‘LLB fails to prepare students to be lawyers’

2012-07-10 00:00

LAWYERS and legal academics are concerned that the present four-year LLB degree does not prepare students for the profession.

A possible revision of the degree is being discussed.

A recent survey of 500 lawyers found only 31% believed the degree prepared students to become successful lawyers.

The survey was conducted by PPS, a provider of financial services to graduate professionals.

Half of the lawyers said they believe the standard of general education would improve over the next five years.

The SA Law Deans Association (Salda), and the Society of Law Teachers of Southern Africa (SLTSA) both made submissions to the Council for Higher Education in 2010 expressing their concern about the capacity of the four-year degree to equip students with the necessary knowledge and skills.

They blamed this partly on students’ unpreparedness for university education, and partly on large classes.

“Because of time constraints, the general lack of readiness of students for university education and poor ratios between student numbers and lecturers at most institutions, it is only possible for a limited number of students to acquire enough knowledge and skills in the four-year programme.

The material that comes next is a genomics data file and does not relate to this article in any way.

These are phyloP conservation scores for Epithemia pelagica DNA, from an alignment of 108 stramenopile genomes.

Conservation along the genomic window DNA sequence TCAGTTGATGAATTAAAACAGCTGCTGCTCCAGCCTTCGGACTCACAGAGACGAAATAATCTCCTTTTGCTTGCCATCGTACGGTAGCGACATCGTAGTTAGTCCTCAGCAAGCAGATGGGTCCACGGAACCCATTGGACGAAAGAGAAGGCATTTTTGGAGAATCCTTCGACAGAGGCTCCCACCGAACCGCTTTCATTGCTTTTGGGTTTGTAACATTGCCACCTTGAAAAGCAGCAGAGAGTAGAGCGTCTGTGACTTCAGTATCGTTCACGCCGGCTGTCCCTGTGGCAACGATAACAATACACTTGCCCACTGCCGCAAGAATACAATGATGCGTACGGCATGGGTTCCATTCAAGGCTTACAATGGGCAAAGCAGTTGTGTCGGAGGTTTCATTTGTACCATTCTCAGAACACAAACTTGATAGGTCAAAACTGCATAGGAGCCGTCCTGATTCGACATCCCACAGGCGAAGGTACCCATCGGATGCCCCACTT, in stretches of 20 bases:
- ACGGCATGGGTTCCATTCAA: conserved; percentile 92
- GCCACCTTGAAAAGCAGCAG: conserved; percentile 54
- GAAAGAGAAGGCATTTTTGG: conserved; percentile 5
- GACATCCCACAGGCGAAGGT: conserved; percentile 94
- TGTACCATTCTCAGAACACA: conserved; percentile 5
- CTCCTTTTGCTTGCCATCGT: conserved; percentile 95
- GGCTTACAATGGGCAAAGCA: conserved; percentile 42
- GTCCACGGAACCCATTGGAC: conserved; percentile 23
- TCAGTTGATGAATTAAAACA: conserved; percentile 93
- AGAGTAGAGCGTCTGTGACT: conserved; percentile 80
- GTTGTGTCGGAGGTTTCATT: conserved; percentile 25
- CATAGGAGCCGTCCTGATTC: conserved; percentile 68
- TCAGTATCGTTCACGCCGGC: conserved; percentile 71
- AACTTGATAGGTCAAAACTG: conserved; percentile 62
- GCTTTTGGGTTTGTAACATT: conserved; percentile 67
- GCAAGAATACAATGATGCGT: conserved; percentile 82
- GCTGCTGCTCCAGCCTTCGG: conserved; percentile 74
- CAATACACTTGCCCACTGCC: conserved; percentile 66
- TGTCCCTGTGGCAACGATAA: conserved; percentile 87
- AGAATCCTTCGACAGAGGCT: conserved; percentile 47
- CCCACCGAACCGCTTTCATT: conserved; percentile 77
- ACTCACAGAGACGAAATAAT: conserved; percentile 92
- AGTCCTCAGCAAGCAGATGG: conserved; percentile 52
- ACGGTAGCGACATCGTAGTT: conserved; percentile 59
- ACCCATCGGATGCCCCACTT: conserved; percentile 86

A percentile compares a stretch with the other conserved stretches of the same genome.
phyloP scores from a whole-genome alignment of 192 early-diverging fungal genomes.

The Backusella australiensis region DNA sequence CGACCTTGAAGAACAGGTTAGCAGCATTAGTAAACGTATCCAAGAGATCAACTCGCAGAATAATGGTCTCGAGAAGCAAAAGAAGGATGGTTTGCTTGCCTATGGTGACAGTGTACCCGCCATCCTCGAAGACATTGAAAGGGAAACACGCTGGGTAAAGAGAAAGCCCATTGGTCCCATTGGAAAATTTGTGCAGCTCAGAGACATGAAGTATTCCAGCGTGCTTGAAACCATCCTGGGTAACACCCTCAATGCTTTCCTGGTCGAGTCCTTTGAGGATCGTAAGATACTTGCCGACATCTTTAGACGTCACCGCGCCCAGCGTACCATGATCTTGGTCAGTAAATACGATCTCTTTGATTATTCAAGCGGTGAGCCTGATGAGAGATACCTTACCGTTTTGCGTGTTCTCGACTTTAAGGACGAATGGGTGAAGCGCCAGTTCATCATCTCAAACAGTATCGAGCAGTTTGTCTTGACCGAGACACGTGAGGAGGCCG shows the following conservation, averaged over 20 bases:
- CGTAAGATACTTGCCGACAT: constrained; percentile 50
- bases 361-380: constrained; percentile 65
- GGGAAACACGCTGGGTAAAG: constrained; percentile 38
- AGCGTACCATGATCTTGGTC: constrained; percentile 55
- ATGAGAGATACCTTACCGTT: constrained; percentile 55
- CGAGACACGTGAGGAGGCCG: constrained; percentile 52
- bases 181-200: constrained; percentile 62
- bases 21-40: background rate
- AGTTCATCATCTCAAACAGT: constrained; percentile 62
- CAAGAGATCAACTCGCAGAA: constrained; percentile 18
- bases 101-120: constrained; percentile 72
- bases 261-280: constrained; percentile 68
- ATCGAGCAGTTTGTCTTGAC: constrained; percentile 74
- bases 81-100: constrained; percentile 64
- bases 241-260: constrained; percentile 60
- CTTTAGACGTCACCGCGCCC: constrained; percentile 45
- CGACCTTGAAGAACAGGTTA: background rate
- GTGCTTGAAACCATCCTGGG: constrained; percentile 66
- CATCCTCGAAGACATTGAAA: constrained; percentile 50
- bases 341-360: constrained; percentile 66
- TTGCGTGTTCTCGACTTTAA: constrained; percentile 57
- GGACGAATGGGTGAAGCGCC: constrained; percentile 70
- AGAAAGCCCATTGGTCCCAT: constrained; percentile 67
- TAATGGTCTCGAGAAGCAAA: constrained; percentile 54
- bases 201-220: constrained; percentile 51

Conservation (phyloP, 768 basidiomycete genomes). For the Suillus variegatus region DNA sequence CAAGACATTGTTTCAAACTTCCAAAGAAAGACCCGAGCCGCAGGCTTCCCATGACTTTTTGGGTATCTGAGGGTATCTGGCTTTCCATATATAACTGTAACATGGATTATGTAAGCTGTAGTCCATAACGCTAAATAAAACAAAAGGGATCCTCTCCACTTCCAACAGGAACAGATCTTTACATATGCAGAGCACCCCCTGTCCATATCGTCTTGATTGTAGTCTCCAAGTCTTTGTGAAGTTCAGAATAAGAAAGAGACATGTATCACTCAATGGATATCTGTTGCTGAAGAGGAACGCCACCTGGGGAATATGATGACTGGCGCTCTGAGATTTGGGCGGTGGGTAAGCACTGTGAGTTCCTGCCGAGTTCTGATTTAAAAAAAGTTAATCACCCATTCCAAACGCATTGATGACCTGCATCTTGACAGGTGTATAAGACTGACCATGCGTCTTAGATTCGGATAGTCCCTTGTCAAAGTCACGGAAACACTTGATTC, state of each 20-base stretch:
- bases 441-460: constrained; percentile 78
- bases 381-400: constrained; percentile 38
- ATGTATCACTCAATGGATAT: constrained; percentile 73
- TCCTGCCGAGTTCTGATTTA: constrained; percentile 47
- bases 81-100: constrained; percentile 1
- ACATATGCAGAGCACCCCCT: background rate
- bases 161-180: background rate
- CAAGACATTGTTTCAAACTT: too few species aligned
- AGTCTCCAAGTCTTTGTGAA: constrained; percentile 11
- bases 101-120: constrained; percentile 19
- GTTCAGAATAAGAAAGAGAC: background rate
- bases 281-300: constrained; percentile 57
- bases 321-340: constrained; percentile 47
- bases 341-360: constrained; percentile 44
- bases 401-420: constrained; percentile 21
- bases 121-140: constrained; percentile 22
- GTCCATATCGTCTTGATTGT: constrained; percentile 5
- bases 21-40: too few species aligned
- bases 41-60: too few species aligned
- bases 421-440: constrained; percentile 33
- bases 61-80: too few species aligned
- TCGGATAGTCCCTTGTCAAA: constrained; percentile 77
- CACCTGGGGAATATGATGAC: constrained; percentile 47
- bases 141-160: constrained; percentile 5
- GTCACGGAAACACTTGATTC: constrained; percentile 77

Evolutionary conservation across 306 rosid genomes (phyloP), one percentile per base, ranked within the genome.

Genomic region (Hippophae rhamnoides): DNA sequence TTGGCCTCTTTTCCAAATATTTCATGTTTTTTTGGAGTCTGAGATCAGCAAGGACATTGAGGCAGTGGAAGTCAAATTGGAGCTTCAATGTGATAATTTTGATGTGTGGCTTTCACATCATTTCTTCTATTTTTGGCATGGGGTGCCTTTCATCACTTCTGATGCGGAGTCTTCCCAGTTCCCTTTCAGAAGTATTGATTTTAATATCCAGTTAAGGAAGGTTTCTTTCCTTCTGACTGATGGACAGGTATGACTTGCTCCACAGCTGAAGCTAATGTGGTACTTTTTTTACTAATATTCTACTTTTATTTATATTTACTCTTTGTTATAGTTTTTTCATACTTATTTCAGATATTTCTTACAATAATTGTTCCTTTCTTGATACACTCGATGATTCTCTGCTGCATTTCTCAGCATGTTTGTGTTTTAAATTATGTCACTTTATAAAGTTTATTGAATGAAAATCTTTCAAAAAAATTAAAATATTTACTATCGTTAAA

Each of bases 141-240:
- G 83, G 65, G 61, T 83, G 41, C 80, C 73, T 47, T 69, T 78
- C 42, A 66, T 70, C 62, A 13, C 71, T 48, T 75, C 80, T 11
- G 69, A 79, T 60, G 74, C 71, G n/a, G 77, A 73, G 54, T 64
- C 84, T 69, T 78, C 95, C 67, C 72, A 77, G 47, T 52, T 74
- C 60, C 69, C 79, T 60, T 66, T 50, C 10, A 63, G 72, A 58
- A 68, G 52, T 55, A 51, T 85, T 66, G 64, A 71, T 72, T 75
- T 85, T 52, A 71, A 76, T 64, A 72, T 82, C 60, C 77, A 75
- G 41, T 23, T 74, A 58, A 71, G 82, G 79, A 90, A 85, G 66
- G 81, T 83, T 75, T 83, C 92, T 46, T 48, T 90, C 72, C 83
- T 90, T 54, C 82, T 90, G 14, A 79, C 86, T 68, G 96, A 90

“It is becoming more difficult for legal academics to achieve the desired results,” said Salda.

A longer LLB programme and its conversion into a post-graduate course were named as possible solutions.

Council for Higher Education CEO Ahmed Essop said the council was in discussions with Salda about a national revision of the LLB, but no decision had yet been taken.

Essop said a national revision was aimed at the academic quality of the programme, and the opinions of professional bodies would not necessarily be taken into account. He said experts would set minimum standards for all institutions and if faculties fell short, would set deadlines for improvements.

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